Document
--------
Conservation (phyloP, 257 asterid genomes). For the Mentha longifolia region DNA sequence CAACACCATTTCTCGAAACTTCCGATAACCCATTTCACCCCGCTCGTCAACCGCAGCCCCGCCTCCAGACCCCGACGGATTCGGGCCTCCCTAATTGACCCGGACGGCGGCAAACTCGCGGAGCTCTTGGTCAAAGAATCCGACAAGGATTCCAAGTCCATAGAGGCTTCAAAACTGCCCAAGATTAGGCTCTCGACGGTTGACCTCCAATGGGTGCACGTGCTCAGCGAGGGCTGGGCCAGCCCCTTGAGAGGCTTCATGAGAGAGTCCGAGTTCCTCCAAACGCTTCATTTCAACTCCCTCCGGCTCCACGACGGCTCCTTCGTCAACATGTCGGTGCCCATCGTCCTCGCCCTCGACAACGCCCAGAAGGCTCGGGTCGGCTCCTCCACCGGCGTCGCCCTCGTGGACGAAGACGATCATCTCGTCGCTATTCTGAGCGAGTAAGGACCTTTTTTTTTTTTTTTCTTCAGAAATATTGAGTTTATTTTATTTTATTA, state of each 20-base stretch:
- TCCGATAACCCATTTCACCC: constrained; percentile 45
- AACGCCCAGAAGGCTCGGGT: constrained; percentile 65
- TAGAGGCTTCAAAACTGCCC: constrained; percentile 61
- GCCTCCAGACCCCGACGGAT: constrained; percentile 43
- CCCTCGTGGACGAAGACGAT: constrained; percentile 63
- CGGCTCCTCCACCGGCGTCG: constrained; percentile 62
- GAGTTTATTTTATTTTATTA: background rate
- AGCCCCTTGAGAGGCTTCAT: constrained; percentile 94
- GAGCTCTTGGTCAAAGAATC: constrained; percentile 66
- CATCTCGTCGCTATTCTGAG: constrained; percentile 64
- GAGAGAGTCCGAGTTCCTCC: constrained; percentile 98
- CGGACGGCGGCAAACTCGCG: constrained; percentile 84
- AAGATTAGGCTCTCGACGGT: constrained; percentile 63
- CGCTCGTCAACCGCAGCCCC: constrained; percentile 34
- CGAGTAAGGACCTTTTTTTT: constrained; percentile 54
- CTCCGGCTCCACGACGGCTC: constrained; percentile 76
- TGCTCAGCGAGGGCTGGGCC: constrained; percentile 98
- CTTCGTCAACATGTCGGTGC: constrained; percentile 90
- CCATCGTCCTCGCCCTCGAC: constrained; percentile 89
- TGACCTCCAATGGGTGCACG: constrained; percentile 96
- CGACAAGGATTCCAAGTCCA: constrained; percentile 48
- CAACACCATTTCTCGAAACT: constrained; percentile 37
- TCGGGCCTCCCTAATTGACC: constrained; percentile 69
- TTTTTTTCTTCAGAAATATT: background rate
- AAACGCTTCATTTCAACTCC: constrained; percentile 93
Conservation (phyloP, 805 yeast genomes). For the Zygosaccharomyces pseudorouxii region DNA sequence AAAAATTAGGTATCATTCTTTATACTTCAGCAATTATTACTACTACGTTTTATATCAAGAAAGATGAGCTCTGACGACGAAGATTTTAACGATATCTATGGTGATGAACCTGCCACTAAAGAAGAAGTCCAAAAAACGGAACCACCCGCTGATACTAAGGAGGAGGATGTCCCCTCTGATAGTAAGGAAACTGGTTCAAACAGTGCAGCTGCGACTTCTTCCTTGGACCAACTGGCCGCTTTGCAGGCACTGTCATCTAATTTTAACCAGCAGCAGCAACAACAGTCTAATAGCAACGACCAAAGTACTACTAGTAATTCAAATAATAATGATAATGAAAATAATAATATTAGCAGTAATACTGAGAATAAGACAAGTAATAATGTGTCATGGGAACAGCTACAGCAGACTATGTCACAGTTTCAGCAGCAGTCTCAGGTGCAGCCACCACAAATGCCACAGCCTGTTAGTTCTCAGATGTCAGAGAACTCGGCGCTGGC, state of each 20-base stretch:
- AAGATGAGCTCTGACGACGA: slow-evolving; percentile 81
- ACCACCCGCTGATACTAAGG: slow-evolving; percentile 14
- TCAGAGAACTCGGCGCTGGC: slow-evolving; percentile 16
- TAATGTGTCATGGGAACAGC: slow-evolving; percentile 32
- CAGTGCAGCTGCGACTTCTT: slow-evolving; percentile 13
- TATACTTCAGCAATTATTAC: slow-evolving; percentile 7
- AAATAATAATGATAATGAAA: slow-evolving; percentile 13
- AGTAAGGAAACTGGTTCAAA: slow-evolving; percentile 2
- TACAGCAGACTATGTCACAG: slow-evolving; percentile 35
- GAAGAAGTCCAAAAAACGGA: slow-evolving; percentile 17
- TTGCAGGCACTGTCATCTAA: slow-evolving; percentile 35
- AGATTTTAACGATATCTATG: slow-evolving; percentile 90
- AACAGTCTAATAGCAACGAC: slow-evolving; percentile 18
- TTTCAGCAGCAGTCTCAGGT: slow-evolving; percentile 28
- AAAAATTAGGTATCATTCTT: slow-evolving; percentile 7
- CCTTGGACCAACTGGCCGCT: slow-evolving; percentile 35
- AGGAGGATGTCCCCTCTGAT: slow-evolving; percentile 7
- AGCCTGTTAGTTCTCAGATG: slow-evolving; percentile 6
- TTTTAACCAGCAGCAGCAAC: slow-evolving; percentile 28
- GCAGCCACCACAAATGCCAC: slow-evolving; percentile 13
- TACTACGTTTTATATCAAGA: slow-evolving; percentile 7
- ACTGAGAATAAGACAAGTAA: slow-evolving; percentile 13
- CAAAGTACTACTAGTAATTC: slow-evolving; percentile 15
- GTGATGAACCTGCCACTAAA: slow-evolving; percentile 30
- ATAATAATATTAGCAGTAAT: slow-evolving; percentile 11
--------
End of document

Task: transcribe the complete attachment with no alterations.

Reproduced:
Conservation (phyloP, 257 asterid genomes). For the Mentha longifolia region DNA sequence CAACACCATTTCTCGAAACTTCCGATAACCCATTTCACCCCGCTCGTCAACCGCAGCCCCGCCTCCAGACCCCGACGGATTCGGGCCTCCCTAATTGACCCGGACGGCGGCAAACTCGCGGAGCTCTTGGTCAAAGAATCCGACAAGGATTCCAAGTCCATAGAGGCTTCAAAACTGCCCAAGATTAGGCTCTCGACGGTTGACCTCCAATGGGTGCACGTGCTCAGCGAGGGCTGGGCCAGCCCCTTGAGAGGCTTCATGAGAGAGTCCGAGTTCCTCCAAACGCTTCATTTCAACTCCCTCCGGCTCCACGACGGCTCCTTCGTCAACATGTCGGTGCCCATCGTCCTCGCCCTCGACAACGCCCAGAAGGCTCGGGTCGGCTCCTCCACCGGCGTCGCCCTCGTGGACGAAGACGATCATCTCGTCGCTATTCTGAGCGAGTAAGGACCTTTTTTTTTTTTTTTCTTCAGAAATATTGAGTTTATTTTATTTTATTA, state of each 20-base stretch:
- TCCGATAACCCATTTCACCC: constrained; percentile 45
- AACGCCCAGAAGGCTCGGGT: constrained; percentile 65
- TAGAGGCTTCAAAACTGCCC: constrained; percentile 61
- GCCTCCAGACCCCGACGGAT: constrained; percentile 43
- CCCTCGTGGACGAAGACGAT: constrained; percentile 63
- CGGCTCCTCCACCGGCGTCG: constrained; percentile 62
- GAGTTTATTTTATTTTATTA: background rate
- AGCCCCTTGAGAGGCTTCAT: constrained; percentile 94
- GAGCTCTTGGTCAAAGAATC: constrained; percentile 66
- CATCTCGTCGCTATTCTGAG: constrained; percentile 64
- GAGAGAGTCCGAGTTCCTCC: constrained; percentile 98
- CGGACGGCGGCAAACTCGCG: constrained; percentile 84
- AAGATTAGGCTCTCGACGGT: constrained; percentile 63
- CGCTCGTCAACCGCAGCCCC: constrained; percentile 34
- CGAGTAAGGACCTTTTTTTT: constrained; percentile 54
- CTCCGGCTCCACGACGGCTC: constrained; percentile 76
- TGCTCAGCGAGGGCTGGGCC: constrained; percentile 98
- CTTCGTCAACATGTCGGTGC: constrained; percentile 90
- CCATCGTCCTCGCCCTCGAC: constrained; percentile 89
- TGACCTCCAATGGGTGCACG: constrained; percentile 96
- CGACAAGGATTCCAAGTCCA: constrained; percentile 48
- CAACACCATTTCTCGAAACT: constrained; percentile 37
- TCGGGCCTCCCTAATTGACC: constrained; percentile 69
- TTTTTTTCTTCAGAAATATT: background rate
- AAACGCTTCATTTCAACTCC: constrained; percentile 93
Conservation (phyloP, 805 yeast genomes). For the Zygosaccharomyces pseudorouxii region DNA sequence AAAAATTAGGTATCATTCTTTATACTTCAGCAATTATTACTACTACGTTTTATATCAAGAAAGATGAGCTCTGACGACGAAGATTTTAACGATATCTATGGTGATGAACCTGCCACTAAAGAAGAAGTCCAAAAAACGGAACCACCCGCTGATACTAAGGAGGAGGATGTCCCCTCTGATAGTAAGGAAACTGGTTCAAACAGTGCAGCTGCGACTTCTTCCTTGGACCAACTGGCCGCTTTGCAGGCACTGTCATCTAATTTTAACCAGCAGCAGCAACAACAGTCTAATAGCAACGACCAAAGTACTACTAGTAATTCAAATAATAATGATAATGAAAATAATAATATTAGCAGTAATACTGAGAATAAGACAAGTAATAATGTGTCATGGGAACAGCTACAGCAGACTATGTCACAGTTTCAGCAGCAGTCTCAGGTGCAGCCACCACAAATGCCACAGCCTGTTAGTTCTCAGATGTCAGAGAACTCGGCGCTGGC, state of each 20-base stretch:
- AAGATGAGCTCTGACGACGA: slow-evolving; percentile 81
- ACCACCCGCTGATACTAAGG: slow-evolving; percentile 14
- TCAGAGAACTCGGCGCTGGC: slow-evolving; percentile 16
- TAATGTGTCATGGGAACAGC: slow-evolving; percentile 32
- CAGTGCAGCTGCGACTTCTT: slow-evolving; percentile 13
- TATACTTCAGCAATTATTAC: slow-evolving; percentile 7
- AAATAATAATGATAATGAAA: slow-evolving; percentile 13
- AGTAAGGAAACTGGTTCAAA: slow-evolving; percentile 2
- TACAGCAGACTATGTCACAG: slow-evolving; percentile 35
- GAAGAAGTCCAAAAAACGGA: slow-evolving; percentile 17
- TTGCAGGCACTGTCATCTAA: slow-evolving; percentile 35
- AGATTTTAACGATATCTATG: slow-evolving; percentile 90
- AACAGTCTAATAGCAACGAC: slow-evolving; percentile 18
- TTTCAGCAGCAGTCTCAGGT: slow-evolving; percentile 28
- AAAAATTAGGTATCATTCTT: slow-evolving; percentile 7
- CCTTGGACCAACTGGCCGCT: slow-evolving; percentile 35
- AGGAGGATGTCCCCTCTGAT: slow-evolving; percentile 7
- AGCCTGTTAGTTCTCAGATG: slow-evolving; percentile 6
- TTTTAACCAGCAGCAGCAAC: slow-evolving; percentile 28
- GCAGCCACCACAAATGCCAC: slow-evolving; percentile 13
- TACTACGTTTTATATCAAGA: slow-evolving; percentile 7
- ACTGAGAATAAGACAAGTAA: slow-evolving; percentile 13
- CAAAGTACTACTAGTAATTC: slow-evolving; percentile 15
- GTGATGAACCTGCCACTAAA: slow-evolving; percentile 30
- ATAATAATATTAGCAGTAAT: slow-evolving; percentile 11